place for several years, but settlers have found ways
around the strictures ... [C]onstruction in the
settlements has slowed but never stopped, continuing at
an annual rate of about 1,500 to 2,000 units over the
past three years. If building continues at the 2008 rate,
the 46,500 units already approved will be completed in
about 20 years ... If Israel built all the housing units
already approved in the nation's overall master plan for
settlements, it would almost double the number of settler
homes in the West Bank."

Peace Now, which monitors settlement activities,
estimates further that the two largest settlements would
double in size: Ariel and Ma'aleh Adumim, built mainly
during the Oslo years in the salients that subdivide the
West Bank into cantons.

"Natural population growth" is largely a myth, Israel's
leading diplomatic correspondent, Akiva Eldar, points
out, citing demographic studies by Colonel (res) Shaul
Arieli, deputy military secretary to former prime
minister and incumbent Defense Minister Ehud Barak.
Settlement growth consists largely of Israeli immigrants
in violation of the Geneva Conventions, assisted with
generous subsidies. Much of it is in direct violation of
formal government decisions, but carried out with the
authorization of the government, specifically Barak, who
is considered a dove in the Israeli spectrum.

Correspondent Jackson Diehl derides the "long-dormant
Palestinian fantasy," revived by President Abbas, "that
the United States will simply force Israel to make
critical concessions, whether or not its democratic
government agrees". He does not explain why refusal to
participate in Israel's illegal expansion - which, if
serious, would "force Israel to make critical
concessions" - would be improper interference in Israel's

Returning to reality, all of these discussions about
settlement expansion evade the most crucial issue about
settlements: what the US and Israel have already
established in the West Bank. The evasion tacitly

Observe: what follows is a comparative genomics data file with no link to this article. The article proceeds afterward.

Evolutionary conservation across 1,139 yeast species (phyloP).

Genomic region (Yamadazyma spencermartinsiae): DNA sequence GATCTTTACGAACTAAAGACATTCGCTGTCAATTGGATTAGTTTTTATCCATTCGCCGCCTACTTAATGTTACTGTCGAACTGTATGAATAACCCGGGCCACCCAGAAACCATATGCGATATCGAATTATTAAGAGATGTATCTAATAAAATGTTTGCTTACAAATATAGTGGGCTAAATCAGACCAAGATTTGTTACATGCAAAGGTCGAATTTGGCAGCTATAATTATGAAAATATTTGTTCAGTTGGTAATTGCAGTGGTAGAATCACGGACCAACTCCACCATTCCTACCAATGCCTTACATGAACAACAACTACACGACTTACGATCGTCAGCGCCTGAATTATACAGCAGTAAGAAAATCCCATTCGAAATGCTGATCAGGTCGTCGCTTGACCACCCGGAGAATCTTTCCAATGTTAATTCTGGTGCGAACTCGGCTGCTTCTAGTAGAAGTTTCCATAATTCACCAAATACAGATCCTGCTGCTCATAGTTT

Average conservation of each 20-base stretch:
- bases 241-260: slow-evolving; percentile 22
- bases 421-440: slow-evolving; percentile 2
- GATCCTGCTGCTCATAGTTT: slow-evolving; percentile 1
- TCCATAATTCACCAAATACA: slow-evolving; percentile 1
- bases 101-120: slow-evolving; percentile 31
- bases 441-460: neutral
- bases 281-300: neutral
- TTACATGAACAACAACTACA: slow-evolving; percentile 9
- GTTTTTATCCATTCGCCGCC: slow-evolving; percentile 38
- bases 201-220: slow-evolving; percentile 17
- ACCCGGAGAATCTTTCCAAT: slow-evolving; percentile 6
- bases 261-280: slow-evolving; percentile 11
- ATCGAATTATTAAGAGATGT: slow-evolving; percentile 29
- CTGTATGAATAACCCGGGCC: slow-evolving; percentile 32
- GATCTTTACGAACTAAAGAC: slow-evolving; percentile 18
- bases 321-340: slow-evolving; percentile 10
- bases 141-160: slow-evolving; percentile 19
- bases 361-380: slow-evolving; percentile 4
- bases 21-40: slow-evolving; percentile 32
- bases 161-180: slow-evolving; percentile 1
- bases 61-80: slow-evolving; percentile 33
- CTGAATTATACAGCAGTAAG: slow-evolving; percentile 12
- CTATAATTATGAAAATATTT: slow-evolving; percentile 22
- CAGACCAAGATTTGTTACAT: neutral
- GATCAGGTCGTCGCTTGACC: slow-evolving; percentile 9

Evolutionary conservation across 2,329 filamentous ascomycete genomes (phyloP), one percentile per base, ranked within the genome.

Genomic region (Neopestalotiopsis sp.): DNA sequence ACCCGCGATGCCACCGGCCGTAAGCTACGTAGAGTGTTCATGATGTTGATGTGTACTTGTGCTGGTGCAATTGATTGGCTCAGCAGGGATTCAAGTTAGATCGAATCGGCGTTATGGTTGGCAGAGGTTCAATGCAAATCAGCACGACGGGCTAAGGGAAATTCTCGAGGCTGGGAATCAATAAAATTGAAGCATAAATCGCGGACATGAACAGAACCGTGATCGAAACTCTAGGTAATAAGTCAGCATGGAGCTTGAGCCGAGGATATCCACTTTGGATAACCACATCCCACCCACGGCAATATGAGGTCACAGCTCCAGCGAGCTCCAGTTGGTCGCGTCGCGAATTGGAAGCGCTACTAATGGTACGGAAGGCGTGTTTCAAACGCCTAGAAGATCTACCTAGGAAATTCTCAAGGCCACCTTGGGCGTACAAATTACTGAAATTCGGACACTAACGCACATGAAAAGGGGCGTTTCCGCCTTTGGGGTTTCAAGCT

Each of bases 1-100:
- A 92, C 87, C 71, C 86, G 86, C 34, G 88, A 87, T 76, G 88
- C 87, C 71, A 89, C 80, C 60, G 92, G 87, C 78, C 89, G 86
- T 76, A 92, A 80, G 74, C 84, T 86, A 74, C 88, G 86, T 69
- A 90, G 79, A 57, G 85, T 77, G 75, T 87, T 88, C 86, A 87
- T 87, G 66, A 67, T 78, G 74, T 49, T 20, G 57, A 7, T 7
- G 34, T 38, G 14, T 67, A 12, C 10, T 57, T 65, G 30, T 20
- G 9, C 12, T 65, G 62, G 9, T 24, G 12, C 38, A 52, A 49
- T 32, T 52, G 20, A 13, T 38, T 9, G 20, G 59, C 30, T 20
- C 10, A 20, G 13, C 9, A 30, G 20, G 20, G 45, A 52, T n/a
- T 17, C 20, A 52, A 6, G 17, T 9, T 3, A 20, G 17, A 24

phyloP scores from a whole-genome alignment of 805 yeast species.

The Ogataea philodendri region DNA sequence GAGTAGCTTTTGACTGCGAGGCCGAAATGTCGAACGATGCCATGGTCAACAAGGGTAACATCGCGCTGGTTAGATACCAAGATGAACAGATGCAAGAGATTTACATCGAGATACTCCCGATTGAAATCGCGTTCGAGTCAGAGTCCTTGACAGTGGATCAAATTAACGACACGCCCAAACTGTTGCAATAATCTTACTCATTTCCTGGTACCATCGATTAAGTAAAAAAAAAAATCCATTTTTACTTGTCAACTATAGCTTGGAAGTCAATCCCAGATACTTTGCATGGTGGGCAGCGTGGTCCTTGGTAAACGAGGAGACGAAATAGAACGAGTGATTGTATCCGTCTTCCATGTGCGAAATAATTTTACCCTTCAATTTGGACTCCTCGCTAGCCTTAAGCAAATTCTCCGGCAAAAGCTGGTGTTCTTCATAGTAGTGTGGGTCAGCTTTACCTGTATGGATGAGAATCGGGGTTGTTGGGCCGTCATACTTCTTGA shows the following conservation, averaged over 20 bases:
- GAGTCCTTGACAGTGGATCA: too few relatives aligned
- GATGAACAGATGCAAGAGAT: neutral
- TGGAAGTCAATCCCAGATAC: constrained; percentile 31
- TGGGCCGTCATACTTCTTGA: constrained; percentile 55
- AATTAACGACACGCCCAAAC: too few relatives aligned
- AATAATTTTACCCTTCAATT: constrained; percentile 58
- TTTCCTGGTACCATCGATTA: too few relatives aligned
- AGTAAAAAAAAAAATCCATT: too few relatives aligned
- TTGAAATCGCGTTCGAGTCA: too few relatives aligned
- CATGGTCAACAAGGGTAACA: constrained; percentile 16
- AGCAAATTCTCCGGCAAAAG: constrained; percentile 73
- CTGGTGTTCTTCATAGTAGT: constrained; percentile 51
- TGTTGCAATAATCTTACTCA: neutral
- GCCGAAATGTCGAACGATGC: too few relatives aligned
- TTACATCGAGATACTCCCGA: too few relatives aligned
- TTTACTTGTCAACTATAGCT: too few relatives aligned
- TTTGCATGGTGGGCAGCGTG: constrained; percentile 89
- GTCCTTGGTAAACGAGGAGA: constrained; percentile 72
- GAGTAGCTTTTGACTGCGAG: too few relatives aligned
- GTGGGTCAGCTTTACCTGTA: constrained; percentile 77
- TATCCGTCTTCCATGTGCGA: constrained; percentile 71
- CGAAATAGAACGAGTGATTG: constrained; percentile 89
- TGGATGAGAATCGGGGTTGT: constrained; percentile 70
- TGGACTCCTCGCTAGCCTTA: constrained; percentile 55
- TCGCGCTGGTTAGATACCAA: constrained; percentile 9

concedes that the illegal settlement programs already in
place are somehow acceptable (putting aside the Golan
Heights, annexed in violation of Security Council orders)
- though the Bush "vision", apparently accepted by Obama,
moves from tacit to explicit support for these violations
of law. What is in place already suffices to ensure that
there can be no viable Palestinian self-determination.
Hence, there is every indication that even on the
unlikely assumption that "natural growth" will be ended,
US-Israeli rejectionism will persist, blocking the
international consensus as before.

Subsequently, Netanyahu declared a 10-month suspension of
new construction, with many exemptions, and entirely
excluding Greater Jerusalem, where expropriation in Arab
areas and construction for Jewish settlers continues at a
rapid pace. Hillary Clinton praised these "unprecedented"
concessions on (illegal) construction, eliciting anger
and ridicule in much of the world.

It might be different if a legitimate "land swap" were
under consideration, a solution approached at Taba and
spelled out more fully in the Geneva Accord reached in
informal high-level Israel-Palestine negotiations. The
accord was presented in Geneva in October 2003, welcomed
by much of the world, rejected by Israel, and ignored by
the United States.

Washington's 'evenhandedness'

Obama's June 4, 2009, Cairo address to the Muslim world
kept pretty much to his well-honed "blank slate" style -
with little of substance, but presented in a personable
manner that allows listeners to write on the slate what
they want to hear. CNN captured its spirit in headlining
a report "Obama Looks to Reach the Soul of the Muslim
World." Obama had announced the goals of his address in
an interview with New York Times columnist Thomas
Friedman. "'We have a joke around the White House,' the
president said. 'We're just going to keep on telling the
truth until it stops working and nowhere is truth-telling
more important than the Middle East." The White House
commitment is most welcome, but it is useful to see how
it translates into practice.

Obama admonished his audience that it is easy to "point
fingers ... but if we see this conflict only from one
side or the other, then we will be blind to the truth:
the only resolution is for the aspirations of both sides
to be met through two states, where Israelis and
Palestinians each live in peace and security".

Turning from Obama-Friedman Truth to truth, there is a
third side, with a decisive role throughout: the US. But
Obama omitted that participant in the conflict. The